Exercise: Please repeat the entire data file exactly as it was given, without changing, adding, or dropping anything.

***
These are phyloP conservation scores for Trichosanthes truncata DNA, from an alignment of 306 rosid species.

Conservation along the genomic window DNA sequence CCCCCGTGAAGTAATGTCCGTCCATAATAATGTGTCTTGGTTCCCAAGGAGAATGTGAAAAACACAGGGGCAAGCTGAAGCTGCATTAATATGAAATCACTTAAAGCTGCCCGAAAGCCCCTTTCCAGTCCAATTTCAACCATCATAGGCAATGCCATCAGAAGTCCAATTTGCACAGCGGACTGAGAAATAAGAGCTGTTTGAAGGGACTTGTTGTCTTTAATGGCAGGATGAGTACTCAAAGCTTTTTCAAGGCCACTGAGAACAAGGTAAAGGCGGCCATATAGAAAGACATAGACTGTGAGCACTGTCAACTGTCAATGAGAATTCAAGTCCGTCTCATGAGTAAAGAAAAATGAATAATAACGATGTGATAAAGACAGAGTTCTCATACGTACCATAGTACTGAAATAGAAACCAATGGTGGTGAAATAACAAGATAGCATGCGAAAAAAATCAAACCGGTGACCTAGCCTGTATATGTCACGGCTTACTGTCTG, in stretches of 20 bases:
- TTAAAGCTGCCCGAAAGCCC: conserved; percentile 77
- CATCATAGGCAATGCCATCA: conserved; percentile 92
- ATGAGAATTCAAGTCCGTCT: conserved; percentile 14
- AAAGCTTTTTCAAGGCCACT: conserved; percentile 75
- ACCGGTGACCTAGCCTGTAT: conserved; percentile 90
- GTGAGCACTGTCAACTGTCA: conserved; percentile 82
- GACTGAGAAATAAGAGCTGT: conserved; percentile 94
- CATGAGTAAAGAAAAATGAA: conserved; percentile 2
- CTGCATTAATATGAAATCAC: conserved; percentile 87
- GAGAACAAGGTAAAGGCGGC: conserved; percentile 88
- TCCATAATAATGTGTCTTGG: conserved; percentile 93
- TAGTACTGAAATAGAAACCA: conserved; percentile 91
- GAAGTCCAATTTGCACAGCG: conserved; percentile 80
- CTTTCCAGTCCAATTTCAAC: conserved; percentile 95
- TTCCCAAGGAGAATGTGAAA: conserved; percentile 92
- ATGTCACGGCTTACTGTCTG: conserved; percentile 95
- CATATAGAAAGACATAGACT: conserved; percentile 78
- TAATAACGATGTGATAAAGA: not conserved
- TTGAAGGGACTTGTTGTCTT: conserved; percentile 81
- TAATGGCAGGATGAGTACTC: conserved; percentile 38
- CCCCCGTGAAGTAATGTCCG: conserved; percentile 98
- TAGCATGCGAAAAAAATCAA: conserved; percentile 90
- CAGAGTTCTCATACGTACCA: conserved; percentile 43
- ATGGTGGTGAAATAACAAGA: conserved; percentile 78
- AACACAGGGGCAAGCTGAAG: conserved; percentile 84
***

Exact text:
These are phyloP conservation scores for Trichosanthes truncata DNA, from an alignment of 306 rosid species.

Conservation along the genomic window DNA sequence CCCCCGTGAAGTAATGTCCGTCCATAATAATGTGTCTTGGTTCCCAAGGAGAATGTGAAAAACACAGGGGCAAGCTGAAGCTGCATTAATATGAAATCACTTAAAGCTGCCCGAAAGCCCCTTTCCAGTCCAATTTCAACCATCATAGGCAATGCCATCAGAAGTCCAATTTGCACAGCGGACTGAGAAATAAGAGCTGTTTGAAGGGACTTGTTGTCTTTAATGGCAGGATGAGTACTCAAAGCTTTTTCAAGGCCACTGAGAACAAGGTAAAGGCGGCCATATAGAAAGACATAGACTGTGAGCACTGTCAACTGTCAATGAGAATTCAAGTCCGTCTCATGAGTAAAGAAAAATGAATAATAACGATGTGATAAAGACAGAGTTCTCATACGTACCATAGTACTGAAATAGAAACCAATGGTGGTGAAATAACAAGATAGCATGCGAAAAAAATCAAACCGGTGACCTAGCCTGTATATGTCACGGCTTACTGTCTG, in stretches of 20 bases:
- TTAAAGCTGCCCGAAAGCCC: conserved; percentile 77
- CATCATAGGCAATGCCATCA: conserved; percentile 92
- ATGAGAATTCAAGTCCGTCT: conserved; percentile 14
- AAAGCTTTTTCAAGGCCACT: conserved; percentile 75
- ACCGGTGACCTAGCCTGTAT: conserved; percentile 90
- GTGAGCACTGTCAACTGTCA: conserved; percentile 82
- GACTGAGAAATAAGAGCTGT: conserved; percentile 94
- CATGAGTAAAGAAAAATGAA: conserved; percentile 2
- CTGCATTAATATGAAATCAC: conserved; percentile 87
- GAGAACAAGGTAAAGGCGGC: conserved; percentile 88
- TCCATAATAATGTGTCTTGG: conserved; percentile 93
- TAGTACTGAAATAGAAACCA: conserved; percentile 91
- GAAGTCCAATTTGCACAGCG: conserved; percentile 80
- CTTTCCAGTCCAATTTCAAC: conserved; percentile 95
- TTCCCAAGGAGAATGTGAAA: conserved; percentile 92
- ATGTCACGGCTTACTGTCTG: conserved; percentile 95
- CATATAGAAAGACATAGACT: conserved; percentile 78
- TAATAACGATGTGATAAAGA: not conserved
- TTGAAGGGACTTGTTGTCTT: conserved; percentile 81
- TAATGGCAGGATGAGTACTC: conserved; percentile 38
- CCCCCGTGAAGTAATGTCCG: conserved; percentile 98
- TAGCATGCGAAAAAAATCAA: conserved; percentile 90
- CAGAGTTCTCATACGTACCA: conserved; percentile 43
- ATGGTGGTGAAATAACAAGA: conserved; percentile 78
- AACACAGGGGCAAGCTGAAG: conserved; percentile 84